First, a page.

Buttonmashing with Butterfield

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Asteroid by Atari

Asteroid
by Atari

To be fair, spoof issue is a weird name for anything

by Ethan Butterfield – Contributor

Hey, everyone! Let me start off by saying that it’s been one heck of a semester; finals are coming up, and the pressure is on. And instead of studying, I’ve been blissfully ignoring any and all school work and doing what I do best – gaming. This week I’ve found a game that is honestly one of the coolest out there, Asteroid! I don’t know if anyone out there knows about this one, but let me tell you, you’re definitely missing out.

A well-designed, innovative and sleek-looking game, Asteroid is limitless in its potential. You take control of a space shuttle (or triangle rather) and maneuver around the surrounding area as you try to survive wave after wave of flying rocks called “asteroids.” Due to my completely exaggerated and non-existent skills as a pilot, I decided to christen my ship the S.S. Dented Hull. A bit of an odd choice, sure, but I felt it accurate when my cruiser decided to go head-to-head with cosmic floating debris.

The game also uses colours very well; by only using black and white it saves on art design and pours more detail into its gameplay and character creation. That is, if there was a character, but it’s okay because by having a lack of any and all characters, the game lets you craft your own story. I choose to believe that I was Captain Nimrod, out exploring the cosmos and choosing to accept that the only way I could get to my next destination was by flying dangerously close to large chunks of space dirt.

The controls to Asteroid are also fresh and intuitive, using a classic Atari controller – a joystick with one button – is a little hard to get the hang of at first, but I eventually was able to figure it out and was well on my way to the adventure of a lifetime, zipping around the given area, not having a care in the world. Speaking of zipping around, Asteroid expects, nay, demands that you have quick reflexes. If you make even one slip then its game over, which isn’t saying a lot, but I needed to pad out the length of the article so I’d say it’s working quite well.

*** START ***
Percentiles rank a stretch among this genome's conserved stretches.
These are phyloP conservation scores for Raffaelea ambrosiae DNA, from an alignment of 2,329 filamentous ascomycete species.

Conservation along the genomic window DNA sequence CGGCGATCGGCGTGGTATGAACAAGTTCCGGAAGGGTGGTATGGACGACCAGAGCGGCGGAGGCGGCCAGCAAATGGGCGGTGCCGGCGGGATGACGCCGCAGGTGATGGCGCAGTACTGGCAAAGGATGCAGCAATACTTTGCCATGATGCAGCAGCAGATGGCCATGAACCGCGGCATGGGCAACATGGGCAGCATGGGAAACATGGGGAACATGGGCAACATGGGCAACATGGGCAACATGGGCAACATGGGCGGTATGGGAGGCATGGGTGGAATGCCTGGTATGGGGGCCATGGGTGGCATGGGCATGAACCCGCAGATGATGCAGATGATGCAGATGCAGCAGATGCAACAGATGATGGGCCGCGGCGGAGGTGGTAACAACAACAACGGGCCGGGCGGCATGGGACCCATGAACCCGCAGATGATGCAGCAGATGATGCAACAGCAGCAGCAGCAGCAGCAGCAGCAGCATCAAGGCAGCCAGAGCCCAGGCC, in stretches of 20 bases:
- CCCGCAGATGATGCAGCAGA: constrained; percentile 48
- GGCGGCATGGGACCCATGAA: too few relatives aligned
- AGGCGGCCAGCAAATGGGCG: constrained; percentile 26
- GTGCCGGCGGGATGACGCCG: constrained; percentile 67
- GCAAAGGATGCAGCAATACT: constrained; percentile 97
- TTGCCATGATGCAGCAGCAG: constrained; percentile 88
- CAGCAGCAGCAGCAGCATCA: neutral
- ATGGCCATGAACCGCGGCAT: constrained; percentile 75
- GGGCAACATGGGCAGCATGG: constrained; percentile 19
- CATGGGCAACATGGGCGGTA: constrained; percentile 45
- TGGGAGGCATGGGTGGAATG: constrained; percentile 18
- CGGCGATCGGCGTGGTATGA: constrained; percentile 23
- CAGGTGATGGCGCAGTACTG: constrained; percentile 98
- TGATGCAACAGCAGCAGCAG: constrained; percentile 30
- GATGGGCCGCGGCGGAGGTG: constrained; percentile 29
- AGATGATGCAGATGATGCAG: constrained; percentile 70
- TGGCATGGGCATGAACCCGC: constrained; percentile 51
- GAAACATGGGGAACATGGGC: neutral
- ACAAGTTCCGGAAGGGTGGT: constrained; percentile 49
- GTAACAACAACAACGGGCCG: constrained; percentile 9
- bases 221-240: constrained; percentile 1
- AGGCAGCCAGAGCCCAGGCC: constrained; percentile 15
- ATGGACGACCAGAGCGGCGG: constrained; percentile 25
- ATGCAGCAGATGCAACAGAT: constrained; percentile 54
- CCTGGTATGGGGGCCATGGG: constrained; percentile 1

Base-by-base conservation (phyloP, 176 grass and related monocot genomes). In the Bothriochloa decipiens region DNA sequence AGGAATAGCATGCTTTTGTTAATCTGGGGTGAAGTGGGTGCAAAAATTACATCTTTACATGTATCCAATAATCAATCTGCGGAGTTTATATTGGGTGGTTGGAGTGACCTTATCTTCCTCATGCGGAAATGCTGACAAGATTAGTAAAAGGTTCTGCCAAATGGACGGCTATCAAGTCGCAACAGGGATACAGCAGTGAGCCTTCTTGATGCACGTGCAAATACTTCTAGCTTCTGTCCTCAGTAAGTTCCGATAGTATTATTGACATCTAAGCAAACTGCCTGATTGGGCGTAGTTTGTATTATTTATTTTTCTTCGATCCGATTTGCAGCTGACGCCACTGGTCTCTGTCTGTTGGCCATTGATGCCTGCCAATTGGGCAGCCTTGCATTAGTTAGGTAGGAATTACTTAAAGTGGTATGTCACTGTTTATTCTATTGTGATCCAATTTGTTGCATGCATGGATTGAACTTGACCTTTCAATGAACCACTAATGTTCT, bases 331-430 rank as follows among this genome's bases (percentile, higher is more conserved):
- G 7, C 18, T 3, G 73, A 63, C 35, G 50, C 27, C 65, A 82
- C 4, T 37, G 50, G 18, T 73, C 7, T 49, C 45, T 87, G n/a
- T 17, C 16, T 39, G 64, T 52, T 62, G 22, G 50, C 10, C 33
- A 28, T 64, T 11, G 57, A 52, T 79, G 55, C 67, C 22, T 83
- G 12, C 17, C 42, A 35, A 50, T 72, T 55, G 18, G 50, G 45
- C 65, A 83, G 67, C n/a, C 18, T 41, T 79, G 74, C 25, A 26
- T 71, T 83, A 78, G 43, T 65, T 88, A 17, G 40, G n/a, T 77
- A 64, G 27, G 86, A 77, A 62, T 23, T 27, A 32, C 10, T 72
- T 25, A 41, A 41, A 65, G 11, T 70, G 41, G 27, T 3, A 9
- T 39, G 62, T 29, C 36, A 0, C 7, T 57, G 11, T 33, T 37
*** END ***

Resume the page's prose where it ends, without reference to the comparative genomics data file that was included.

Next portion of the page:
Another thing that Asteroid brings to the table is its unique use of a difficulty curve. It utilizes a nice wave after wave gameplay style that at first might seem redundant, but really starts to become engaging after a while and isn’t at all mind numbing in any way, shape, or form as you complete the same task over and over again with only slightly varying degrees of difficulty. Blow up a rock, blow up a smaller rock; excitement personified!

So where does Asteroid rank? I’d put it down as an underrated and overlooked gem. Seriously, if anyone knows about this game, pick it up; it’s out of this world. Unless you don’t have an Atari, then you may have a slight problem on your hands. Until next time, Buttonmashers!

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